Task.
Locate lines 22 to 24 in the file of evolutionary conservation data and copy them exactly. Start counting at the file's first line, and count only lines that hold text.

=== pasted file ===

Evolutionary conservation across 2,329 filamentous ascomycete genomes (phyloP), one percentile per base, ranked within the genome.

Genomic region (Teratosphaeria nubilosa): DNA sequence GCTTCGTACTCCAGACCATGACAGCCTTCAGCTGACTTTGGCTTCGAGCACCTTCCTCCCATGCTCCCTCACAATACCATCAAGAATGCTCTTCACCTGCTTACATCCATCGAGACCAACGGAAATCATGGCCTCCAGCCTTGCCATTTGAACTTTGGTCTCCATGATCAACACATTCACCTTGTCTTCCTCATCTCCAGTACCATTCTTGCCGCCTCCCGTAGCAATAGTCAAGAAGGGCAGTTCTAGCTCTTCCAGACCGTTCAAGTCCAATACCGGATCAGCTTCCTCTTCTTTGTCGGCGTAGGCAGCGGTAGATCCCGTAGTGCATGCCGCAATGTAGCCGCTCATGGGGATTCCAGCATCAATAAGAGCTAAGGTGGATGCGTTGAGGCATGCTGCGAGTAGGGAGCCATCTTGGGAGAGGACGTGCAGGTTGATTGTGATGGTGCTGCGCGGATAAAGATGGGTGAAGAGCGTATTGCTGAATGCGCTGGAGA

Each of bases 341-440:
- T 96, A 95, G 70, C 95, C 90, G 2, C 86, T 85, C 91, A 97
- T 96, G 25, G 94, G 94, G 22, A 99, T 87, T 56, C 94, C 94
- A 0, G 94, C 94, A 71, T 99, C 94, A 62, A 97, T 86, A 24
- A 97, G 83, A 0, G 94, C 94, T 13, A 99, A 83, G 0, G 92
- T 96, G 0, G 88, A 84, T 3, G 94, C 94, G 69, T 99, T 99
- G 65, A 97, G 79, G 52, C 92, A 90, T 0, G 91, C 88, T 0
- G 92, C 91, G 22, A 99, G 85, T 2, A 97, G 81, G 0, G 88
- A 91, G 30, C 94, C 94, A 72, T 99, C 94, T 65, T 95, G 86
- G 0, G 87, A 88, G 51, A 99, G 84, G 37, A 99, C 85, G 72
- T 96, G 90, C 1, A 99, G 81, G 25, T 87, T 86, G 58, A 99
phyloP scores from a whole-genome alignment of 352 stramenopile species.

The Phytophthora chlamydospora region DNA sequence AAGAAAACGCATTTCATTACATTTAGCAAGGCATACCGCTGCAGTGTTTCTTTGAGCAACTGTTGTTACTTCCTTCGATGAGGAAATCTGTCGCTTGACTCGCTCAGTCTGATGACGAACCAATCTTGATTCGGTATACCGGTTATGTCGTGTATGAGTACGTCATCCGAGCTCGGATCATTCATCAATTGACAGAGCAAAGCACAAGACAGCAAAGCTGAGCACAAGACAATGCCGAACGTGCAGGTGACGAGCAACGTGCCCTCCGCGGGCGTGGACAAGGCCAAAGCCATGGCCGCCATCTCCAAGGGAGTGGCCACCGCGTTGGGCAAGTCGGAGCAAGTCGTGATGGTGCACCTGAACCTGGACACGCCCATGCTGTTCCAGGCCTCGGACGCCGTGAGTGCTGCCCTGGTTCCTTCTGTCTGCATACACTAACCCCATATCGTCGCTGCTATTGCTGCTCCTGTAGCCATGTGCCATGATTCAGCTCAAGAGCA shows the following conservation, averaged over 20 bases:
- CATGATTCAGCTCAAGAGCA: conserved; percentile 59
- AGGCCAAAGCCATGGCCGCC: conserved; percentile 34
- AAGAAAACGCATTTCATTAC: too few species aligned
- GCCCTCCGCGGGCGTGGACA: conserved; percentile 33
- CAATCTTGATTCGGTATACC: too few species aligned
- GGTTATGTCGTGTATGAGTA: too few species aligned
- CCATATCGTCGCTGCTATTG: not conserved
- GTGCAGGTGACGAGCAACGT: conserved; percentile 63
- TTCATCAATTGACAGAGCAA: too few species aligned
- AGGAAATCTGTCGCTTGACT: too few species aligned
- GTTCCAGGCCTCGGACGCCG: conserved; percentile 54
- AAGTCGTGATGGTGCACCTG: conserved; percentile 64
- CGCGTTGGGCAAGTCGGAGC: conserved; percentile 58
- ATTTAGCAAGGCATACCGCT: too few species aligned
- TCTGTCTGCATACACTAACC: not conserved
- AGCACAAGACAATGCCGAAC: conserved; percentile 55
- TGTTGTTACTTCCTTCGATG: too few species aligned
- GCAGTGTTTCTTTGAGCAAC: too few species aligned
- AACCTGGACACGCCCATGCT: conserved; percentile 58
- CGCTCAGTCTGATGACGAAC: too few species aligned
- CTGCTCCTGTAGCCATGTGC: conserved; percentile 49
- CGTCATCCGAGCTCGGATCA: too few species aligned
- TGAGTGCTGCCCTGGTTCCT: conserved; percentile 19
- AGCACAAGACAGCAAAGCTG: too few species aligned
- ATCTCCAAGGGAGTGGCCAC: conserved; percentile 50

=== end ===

- CCATATCGTCGCTGCTATTG: not conserved
- GTGCAGGTGACGAGCAACGT: conserved; percentile 63
- TTCATCAATTGACAGAGCAA: too few species aligned